“It happened that one week he got back to our camp on Togue Ponds,—where most of our stuff was stored, and where I kept that moose-head, waiting for a chance to take it down to Greenville,—a day or two sooner’n me. And the worst luck that ever attended either of us brought a stranger to the camp at the same time, to shelter for a night. He was an explorer, a city swell; and I guess he didn’t know much about Injuns or half-breeds, for he gave Chris a little bottle of fiery whiskey as a parting present. The man told me about it afterwards, and that he was kind o’ scared when the boy—for he wasn’t much more—swallowed it with two gulps, and then followed him into the woods, howling, capering, and offering to sell him my grand moose-head, and all the furs we had, for another drink of the burning stuff. I guess that stranger felt pretty sick over the mischief he had done. He refused to buy ’em. But when I got back to camp next day, to find the skins gone, antlers gone, Chris gone; when I ran across the traveller and ferreted out his story,—I knew, as well as if I seen it, that my partner had skipped with all my belongings, to sell ’em or trade ’em at some settlement for more liquor. We had a couple of big birch canoes,—one of ’em was missing too,—and a river being near, the thing could be easy managed.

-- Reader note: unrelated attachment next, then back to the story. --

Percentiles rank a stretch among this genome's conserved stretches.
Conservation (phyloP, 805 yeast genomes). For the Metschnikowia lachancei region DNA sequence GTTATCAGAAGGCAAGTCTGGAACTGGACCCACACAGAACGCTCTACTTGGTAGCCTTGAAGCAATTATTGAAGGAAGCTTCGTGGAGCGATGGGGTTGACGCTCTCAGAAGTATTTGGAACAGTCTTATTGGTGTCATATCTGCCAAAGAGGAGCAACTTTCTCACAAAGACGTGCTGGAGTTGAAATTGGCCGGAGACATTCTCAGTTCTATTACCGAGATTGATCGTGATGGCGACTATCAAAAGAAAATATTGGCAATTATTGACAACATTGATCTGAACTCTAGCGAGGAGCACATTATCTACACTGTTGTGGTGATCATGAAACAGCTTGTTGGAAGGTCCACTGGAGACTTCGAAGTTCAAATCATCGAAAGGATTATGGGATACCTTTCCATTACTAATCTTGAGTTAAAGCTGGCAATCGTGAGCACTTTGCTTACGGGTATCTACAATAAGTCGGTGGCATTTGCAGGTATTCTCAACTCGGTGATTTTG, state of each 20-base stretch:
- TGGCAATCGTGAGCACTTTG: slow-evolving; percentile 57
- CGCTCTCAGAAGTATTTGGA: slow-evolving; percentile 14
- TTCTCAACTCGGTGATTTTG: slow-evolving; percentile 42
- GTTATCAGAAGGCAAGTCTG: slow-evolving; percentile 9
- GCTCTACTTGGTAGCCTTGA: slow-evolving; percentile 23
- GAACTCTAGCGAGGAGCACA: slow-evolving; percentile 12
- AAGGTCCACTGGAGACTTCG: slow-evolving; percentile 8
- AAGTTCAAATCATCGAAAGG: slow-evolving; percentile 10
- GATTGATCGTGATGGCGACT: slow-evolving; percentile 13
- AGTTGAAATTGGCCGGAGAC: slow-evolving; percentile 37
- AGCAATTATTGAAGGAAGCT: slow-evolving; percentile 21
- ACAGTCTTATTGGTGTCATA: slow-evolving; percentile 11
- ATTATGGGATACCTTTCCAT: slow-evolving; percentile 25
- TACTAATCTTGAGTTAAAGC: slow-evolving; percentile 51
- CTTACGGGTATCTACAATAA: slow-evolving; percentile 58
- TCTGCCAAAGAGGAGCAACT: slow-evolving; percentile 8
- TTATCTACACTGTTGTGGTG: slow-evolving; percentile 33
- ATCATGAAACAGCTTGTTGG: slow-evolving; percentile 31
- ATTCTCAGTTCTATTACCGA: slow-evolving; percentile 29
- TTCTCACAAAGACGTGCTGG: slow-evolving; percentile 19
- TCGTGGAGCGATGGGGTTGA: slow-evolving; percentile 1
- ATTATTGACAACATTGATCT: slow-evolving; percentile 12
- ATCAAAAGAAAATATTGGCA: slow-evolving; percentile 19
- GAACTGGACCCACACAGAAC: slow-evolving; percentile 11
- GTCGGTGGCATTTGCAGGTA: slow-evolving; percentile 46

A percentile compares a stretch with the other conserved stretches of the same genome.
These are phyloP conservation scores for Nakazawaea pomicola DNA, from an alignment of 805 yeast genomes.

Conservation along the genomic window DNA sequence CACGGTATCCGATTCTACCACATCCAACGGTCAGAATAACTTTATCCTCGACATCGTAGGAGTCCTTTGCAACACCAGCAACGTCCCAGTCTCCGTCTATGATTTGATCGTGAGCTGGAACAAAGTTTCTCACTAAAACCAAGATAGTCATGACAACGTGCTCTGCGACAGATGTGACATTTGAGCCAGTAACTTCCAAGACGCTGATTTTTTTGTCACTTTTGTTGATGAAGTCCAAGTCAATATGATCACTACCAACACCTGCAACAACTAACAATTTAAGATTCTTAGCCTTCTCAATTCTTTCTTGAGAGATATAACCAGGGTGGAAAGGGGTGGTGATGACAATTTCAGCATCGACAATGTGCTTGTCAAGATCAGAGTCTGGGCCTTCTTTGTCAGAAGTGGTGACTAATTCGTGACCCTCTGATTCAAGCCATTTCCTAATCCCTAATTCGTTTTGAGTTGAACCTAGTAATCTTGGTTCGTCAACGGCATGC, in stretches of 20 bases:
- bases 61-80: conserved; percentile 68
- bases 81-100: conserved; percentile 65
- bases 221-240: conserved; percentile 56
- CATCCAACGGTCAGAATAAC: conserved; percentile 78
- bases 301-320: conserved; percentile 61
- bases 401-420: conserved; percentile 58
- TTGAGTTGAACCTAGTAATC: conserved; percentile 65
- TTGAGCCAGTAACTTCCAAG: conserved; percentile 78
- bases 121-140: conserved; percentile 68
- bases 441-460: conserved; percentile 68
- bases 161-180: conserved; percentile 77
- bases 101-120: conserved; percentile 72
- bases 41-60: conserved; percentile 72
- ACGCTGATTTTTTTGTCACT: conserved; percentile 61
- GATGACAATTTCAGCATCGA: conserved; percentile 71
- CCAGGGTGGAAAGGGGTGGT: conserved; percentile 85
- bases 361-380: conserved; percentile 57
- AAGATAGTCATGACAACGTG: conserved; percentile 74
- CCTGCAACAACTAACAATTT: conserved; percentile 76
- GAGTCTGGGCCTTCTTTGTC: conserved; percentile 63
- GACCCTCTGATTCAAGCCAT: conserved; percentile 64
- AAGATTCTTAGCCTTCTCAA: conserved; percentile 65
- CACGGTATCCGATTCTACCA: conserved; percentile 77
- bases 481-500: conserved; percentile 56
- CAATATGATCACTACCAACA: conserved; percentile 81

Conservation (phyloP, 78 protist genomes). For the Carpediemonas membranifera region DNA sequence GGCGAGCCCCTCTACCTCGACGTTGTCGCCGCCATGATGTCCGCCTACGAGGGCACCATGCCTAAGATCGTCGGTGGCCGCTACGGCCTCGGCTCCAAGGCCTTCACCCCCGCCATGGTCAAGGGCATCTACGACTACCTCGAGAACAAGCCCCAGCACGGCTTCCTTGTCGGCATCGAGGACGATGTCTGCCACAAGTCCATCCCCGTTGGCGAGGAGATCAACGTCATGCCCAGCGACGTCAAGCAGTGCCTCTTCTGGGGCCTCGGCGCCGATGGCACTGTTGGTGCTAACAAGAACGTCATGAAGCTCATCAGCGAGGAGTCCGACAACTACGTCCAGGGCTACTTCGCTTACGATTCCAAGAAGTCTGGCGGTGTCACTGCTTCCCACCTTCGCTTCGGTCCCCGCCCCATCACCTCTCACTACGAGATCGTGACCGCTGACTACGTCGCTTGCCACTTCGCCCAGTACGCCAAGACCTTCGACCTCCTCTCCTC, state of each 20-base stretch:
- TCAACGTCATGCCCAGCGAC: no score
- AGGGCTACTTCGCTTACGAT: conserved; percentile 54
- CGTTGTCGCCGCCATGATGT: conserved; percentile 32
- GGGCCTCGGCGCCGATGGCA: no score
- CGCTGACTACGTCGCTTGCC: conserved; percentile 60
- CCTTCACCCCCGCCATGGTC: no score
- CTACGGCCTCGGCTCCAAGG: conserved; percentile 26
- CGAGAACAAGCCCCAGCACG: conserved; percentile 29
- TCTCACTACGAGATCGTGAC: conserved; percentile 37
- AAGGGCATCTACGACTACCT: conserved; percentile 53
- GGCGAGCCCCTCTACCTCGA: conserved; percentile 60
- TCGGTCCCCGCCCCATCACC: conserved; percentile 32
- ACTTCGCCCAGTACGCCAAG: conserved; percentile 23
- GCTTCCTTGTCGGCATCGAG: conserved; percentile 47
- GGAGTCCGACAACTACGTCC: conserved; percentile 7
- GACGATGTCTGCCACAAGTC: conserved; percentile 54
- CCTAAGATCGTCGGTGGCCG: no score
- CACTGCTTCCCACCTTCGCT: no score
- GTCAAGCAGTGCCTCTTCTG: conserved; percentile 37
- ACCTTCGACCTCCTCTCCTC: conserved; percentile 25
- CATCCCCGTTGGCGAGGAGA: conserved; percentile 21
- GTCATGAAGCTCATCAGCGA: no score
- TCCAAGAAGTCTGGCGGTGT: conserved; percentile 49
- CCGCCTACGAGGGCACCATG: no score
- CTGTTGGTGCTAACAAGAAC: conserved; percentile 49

“I’ll allow that I raged tremendous. The losses were bad; but to be robbed by your own chum, the man you had saved and stuck to, the only being you had said a word to for months, was sickening. I swore I’d shoot the hound if I found him. I spread the news at every camp and farm-settlement through the forest country, and we had a rousing hunt after the fellow; but he gave us the slip, though I heard of him afterwards at a distant town, where he sold the furs.”
“I suppose he left the State,” said Cyrus.
“I guess he did. But for a big while I used to think he’d come back to our camp some day, and let me have it out with him; for he wasn’t a coward, and we had been fast chums.”
“And he didn’t?”
“Not as I know of. The next year I gave up trapping, which was an awful cruel as well as a lonely business, and took to moose-hunting and guiding. I haven’t been anear the old camps for ages.”
“Perhaps you will come across him again some day,” suggested Dol, with unusual timidity.
“P’raps so, Kid. And, faith, when I think of that, it seems as if there were two creatures inside o’ me fighting tooth and claw. One is all for hammering him to a jelly. The other is sort o’ pitiful, and says, ’Mebbe ‘twasn’t out-an’-out his fault.’ Which of them two’ll get the best of it, if ever I’m face to face with Cross-eyed Chris, I dunno.”